Baikonur, Kazakstan The first crew of what has been called the most ambitious international science project ever attempted, the $60 billion International Space Station, was set to blast off on its four-month mission today.
From the same pad used by the first Sputnik in 1957 and Russian cosmonaut Yuri A. Gagarin, who opened the era of manned space flight in 1961, a slender Soyuz TM-31 launch vehicle was to start an American and two Russians on a voyage that could represent the beginning of humanity's permanent habitation of space.
Agreed upon by the U.S. and Russian governments in 1993 and under construction since 1998, the project has become the primary focus of both countries' space programs.
Expedition I is commanded by Navy Capt. William Shepherd, 51, who has flown three prior U.S. space shuttle missions. His crew consists of Russian air force Lt. Col. Yuri Gidzenko, 38, who was to pilot the Soyuz launch vehicle into orbit and dock it 48 hours later with the space station 221 miles above the earth; and Russian flight engineer Sergei Krikalev, 42, a veteran of four Russian and U.S. space missions. Krikalev is one of the world's most experienced space travelers, having logged 484 days in orbit.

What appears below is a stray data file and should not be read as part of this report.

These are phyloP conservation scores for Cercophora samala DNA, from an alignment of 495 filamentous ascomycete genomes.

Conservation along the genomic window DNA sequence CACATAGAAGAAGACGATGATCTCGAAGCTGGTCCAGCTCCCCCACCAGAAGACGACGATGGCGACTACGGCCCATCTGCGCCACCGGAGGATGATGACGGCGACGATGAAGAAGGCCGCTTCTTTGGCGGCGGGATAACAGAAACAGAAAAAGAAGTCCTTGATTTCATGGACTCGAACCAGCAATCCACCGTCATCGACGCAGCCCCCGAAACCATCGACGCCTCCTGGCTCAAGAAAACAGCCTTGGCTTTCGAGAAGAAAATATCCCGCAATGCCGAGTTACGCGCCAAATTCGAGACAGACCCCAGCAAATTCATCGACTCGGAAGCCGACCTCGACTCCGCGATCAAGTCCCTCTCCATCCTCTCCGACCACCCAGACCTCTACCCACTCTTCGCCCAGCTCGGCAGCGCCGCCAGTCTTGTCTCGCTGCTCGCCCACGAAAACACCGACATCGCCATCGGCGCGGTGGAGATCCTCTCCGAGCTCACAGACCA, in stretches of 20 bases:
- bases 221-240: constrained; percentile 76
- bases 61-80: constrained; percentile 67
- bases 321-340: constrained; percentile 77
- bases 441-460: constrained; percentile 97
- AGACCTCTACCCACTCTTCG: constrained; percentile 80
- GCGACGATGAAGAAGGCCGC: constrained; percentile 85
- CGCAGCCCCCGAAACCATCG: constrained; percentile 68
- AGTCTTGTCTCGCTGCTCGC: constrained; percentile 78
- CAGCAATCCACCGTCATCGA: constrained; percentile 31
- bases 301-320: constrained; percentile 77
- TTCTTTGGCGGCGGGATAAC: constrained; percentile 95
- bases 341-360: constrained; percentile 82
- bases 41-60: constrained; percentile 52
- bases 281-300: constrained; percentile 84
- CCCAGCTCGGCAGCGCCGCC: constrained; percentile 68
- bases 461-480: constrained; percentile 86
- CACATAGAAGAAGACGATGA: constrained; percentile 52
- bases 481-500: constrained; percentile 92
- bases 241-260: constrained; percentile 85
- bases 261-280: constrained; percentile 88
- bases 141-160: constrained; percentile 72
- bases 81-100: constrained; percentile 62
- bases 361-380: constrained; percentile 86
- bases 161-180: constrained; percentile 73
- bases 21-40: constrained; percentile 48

The astronaut and two cosmonauts have been training in each other's languages since 1996. They plan to speak a polyglot they call "Runglish" and eat both Russian and American foods during their mission. As the first crew, their job will be to turn on computer and navigation systems, assist in expansion of the space station and establish everyday procedures in short, to bring it to life.
Although it is already 140 feet long and weighs 80 tons, the space station remains very much a work in progress. Dozens more construction missions are anticipated in the next five years. The space station will gradually expand until it weighs about 1 million pounds and be both longer and wider than a football field. Huge solar panels will generate more than 60 times the power for experiments than on the existing Russian orbiter Mir.
The station is designed to remain operational for at least 15 years and perhaps as long as 25 years. Its laboratories are expected to contribute vital knowledge about the effects of microgravity and long-term living in space, lessons that could lay the foundation for new drug discoveries or a possible future manned voyage to Mars.